Was it because we were so powerless and dependent that we had no choice but to beg for what was already our own?
The more I learned about the Nunavut project, the more I questioned the power and validity of the land claims agreement, that it would actually benefit Inuit in ways that were initially envisioned.
When people talked about Nunavut, it was always about taking back control. Inuit felt that too much of our autonomy, independence and self-determination had been taken away, and it was time to reverse that destructive and oppressive trend. Nunavut was the shining beacon of hope and optimism Inuit were so desperately craving.
In my young and inexperienced mind, I didn’t understand many of the arguments that were being made for the creation of Nunavut.
From my view, our families and friends went hunting and camping whenever possible. Inuit were politicians on the hamlet council, in the territorial legislature and even in Ottawa.
We were all speaking Inuktitut to each other. We watched Inuktitut programming on television. We were listening mostly to Inuktitut programming on the radio. We were taught the dual Inuktitut writing system in school and became perfectly literate in that.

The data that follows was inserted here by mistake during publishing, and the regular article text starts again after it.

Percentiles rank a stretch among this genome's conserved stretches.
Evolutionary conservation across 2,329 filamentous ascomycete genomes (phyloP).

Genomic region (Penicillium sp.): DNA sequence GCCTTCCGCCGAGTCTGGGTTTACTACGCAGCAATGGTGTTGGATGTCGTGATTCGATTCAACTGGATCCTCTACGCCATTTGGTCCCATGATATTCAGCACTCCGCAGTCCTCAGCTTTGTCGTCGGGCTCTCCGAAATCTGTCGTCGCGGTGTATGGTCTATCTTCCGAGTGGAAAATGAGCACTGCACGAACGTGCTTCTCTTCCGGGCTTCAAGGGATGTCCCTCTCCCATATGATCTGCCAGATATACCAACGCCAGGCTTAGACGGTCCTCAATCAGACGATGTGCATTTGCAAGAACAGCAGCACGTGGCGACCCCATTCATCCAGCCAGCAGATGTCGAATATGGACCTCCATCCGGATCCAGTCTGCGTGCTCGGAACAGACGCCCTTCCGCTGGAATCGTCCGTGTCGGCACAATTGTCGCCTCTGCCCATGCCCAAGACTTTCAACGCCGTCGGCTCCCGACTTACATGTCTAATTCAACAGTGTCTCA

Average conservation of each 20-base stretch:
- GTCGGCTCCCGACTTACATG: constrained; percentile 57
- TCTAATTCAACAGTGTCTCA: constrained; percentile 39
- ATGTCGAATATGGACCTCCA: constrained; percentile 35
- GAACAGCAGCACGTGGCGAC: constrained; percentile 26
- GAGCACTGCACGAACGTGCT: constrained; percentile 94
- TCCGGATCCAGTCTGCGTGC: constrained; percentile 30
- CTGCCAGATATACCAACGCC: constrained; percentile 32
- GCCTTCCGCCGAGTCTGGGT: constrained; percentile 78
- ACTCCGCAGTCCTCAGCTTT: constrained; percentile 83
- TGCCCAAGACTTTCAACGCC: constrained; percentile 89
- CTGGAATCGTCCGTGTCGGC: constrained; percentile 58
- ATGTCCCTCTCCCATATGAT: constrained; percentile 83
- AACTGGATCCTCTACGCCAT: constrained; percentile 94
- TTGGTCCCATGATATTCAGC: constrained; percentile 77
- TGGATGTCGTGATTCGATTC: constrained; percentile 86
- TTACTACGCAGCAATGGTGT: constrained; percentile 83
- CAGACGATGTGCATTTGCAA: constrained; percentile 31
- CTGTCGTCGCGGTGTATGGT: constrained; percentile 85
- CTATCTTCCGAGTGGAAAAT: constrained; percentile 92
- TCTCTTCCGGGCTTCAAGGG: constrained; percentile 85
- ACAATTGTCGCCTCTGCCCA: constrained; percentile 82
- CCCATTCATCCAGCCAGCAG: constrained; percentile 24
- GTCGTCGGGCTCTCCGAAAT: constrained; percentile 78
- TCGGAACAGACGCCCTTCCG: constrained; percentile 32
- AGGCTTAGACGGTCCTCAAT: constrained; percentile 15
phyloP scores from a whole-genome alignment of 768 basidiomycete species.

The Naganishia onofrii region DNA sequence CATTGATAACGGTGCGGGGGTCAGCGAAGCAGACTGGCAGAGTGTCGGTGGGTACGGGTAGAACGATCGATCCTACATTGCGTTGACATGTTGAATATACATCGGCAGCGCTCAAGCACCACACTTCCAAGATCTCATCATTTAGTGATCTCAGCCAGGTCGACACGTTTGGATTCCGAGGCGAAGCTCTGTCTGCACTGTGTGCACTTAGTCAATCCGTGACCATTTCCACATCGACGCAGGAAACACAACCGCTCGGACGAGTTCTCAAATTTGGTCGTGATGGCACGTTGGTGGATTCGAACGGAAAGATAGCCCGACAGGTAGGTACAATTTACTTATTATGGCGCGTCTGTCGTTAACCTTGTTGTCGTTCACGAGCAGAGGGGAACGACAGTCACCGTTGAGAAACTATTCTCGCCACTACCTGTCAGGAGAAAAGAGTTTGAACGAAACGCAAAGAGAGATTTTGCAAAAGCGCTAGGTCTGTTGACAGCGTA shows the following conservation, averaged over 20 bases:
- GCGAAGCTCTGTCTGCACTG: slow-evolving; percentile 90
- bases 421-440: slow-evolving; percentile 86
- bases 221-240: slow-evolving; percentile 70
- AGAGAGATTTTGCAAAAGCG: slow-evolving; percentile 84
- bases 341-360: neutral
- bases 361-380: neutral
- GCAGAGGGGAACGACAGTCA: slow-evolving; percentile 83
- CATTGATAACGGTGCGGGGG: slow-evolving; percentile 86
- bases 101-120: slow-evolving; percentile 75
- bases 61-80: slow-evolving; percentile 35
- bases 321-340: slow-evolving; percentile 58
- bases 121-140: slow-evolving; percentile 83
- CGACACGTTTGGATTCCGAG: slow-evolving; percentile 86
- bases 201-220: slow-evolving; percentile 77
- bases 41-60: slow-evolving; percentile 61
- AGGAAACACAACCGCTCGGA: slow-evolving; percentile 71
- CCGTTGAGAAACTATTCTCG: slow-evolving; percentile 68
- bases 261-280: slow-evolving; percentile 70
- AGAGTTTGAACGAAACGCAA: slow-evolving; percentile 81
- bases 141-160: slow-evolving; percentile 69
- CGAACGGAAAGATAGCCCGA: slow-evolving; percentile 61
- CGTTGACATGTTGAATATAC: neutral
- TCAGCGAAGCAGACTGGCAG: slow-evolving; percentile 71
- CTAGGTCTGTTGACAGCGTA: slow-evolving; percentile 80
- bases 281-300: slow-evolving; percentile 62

If our parents or other family members were not teaching us how to make traditional tools or how to work with skins and to sew, we were learning them in school too.
My fellow Arviarmiut were graduating from high school and becoming nurses, teachers, police officers and some were successful entrepreneurs. Heck, Susan Aglukark was becoming a big star and we used to be neighbours!
I was a happy Inuk. What was all the fuss about?
It’s been 20 years since I sat with those questions. I now probably share the same frustrations as our early Inuit leaders.
The Government of Nunavut does not receive anywhere near the amount of money it needs to implement the true spirit of the land claims agreement that gave it life. Nunavut needs strong political will and adequate resources from the federal government if Inuit are to finally realize their 40-year dream to govern themselves. Simply creating a Nunavut Territory with a public government was never going to be enough.